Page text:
Imagine the horror if the U.S. military tried to create a genetically-engineered soldier: the guy ends up being 6′ 4″, capable of running 70 miles an hour, and is virtually bullet-proof. However, due to an unforeseen mutation, he’s gentle, wouldn’t hurt a fly, and wants to enrol in veterinary college. Or how about a billionaire who wants to create the perfect Wall Street banker equipped with an inborn hedge fund algorithm but, tragically, the kid ends up displaying socialist leanings? Perhaps worst of all, what if the perennial quest for human immortality — using Keith Richards’ DNA — produces a mutant offspring who resembles Dobby the House Elf?
According to a recent BBC story, bio-ethical questions are coming to the forefront now that the genetic research regulator in the United Kingdom, the Human Fertilisation and Embryology Authority, has given the go-ahead for (very limited) human “gene-editing” experiments. One goal of the experiments is to gain knowledge of how to prevent miscarriages, and any genetically modified human embryos created will be destroyed afterward, but still — this is the first time an official regulator has opened the door to what some bio-ethicists see as a Pandora’s Box. Do we really want a race of immortal house elves playing guitar music?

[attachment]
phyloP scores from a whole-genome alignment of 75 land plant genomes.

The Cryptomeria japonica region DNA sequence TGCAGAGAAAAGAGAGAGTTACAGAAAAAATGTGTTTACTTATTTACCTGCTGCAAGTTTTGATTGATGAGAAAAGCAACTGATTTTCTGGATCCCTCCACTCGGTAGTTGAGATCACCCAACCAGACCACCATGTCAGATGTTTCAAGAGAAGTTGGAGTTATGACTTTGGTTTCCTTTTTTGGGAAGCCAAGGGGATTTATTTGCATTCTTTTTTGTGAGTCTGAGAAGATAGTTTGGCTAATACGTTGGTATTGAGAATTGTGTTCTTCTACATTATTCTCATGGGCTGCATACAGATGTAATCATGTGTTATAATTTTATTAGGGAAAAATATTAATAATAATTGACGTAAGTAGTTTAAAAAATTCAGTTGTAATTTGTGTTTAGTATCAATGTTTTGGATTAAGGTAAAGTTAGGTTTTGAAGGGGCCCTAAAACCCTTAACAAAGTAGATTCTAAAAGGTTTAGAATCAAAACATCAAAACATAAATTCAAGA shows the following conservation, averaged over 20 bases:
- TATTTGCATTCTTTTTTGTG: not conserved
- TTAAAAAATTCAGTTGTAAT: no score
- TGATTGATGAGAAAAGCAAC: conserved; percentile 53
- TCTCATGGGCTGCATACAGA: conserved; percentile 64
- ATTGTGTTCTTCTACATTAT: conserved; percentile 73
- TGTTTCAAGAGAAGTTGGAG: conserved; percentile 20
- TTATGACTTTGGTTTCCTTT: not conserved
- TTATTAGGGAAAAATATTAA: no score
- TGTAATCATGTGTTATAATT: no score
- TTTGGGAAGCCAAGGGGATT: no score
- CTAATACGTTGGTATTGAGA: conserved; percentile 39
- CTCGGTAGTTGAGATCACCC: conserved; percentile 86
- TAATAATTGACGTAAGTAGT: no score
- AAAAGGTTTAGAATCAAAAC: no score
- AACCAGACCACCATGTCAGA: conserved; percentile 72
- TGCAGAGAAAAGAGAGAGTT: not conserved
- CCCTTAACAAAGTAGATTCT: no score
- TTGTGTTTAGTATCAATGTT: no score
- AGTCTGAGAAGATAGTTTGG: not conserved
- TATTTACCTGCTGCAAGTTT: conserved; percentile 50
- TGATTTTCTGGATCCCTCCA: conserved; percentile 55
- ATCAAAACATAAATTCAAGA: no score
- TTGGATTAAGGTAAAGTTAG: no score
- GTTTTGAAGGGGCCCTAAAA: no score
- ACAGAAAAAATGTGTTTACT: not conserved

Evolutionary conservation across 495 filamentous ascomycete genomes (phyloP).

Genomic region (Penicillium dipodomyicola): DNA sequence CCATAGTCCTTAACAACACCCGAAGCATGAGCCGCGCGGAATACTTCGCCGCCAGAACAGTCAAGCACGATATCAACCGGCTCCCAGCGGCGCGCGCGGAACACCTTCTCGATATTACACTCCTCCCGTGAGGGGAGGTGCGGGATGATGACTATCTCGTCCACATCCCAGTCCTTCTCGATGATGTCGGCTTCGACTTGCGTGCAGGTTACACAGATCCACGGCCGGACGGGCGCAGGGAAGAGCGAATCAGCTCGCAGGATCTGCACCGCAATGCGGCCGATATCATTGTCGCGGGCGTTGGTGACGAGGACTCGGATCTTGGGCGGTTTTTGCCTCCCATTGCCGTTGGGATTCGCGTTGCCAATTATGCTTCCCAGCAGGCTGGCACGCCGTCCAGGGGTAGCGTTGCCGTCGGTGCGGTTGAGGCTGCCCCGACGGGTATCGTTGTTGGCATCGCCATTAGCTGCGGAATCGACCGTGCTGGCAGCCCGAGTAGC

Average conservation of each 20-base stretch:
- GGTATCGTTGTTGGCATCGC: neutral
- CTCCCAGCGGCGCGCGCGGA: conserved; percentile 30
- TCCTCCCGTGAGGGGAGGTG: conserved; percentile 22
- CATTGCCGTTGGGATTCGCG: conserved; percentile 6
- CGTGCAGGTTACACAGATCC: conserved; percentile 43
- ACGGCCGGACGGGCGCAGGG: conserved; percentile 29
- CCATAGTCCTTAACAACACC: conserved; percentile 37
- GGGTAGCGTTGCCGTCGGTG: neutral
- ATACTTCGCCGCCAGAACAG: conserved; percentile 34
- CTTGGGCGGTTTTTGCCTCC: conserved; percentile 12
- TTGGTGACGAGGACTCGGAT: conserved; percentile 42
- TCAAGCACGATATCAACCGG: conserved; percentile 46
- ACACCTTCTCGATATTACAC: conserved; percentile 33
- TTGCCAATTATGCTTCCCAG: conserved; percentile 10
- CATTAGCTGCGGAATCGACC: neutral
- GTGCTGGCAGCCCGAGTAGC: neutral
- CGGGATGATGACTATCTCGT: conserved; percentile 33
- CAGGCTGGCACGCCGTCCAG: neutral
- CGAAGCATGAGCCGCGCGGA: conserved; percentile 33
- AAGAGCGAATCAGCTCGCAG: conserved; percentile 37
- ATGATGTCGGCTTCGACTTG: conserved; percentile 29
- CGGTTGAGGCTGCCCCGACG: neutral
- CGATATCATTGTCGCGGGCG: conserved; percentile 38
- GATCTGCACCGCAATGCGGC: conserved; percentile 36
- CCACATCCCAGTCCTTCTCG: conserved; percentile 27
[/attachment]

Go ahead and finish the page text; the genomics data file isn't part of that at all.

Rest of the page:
Scientists in China have already begun human genetic experiments, but these have not been sanctioned by a regulator because they don’t really have a regulator there, so “it’s all good.” But what’s happening in the UK is raising louder alarm bells because it has the official stamp of approval.
Watchdog David King, the director of Human Genetics Alert, warned the BBC that “this research will allow the scientists to refine the techniques for creating GMO babies, and many of the government’s scientific advisers have already decided that they are in favour of allowing that. So this is the first step in a well mapped-out process leading to GMO babies, and a future of consumer eugenics.”
The human gene-editing research will take place at the Francis Crick Institute in London, led by Dr. Kathy Niakan, who says that she wants to “understand the genes needed for a human embryo to develop successfully into a healthy baby. The reason why it is so important is because miscarriages and infertility are extremely common, but they’re not very well understood.”
Bill Rogers is a Toronto-based lawyer, journalist, and family law mediator.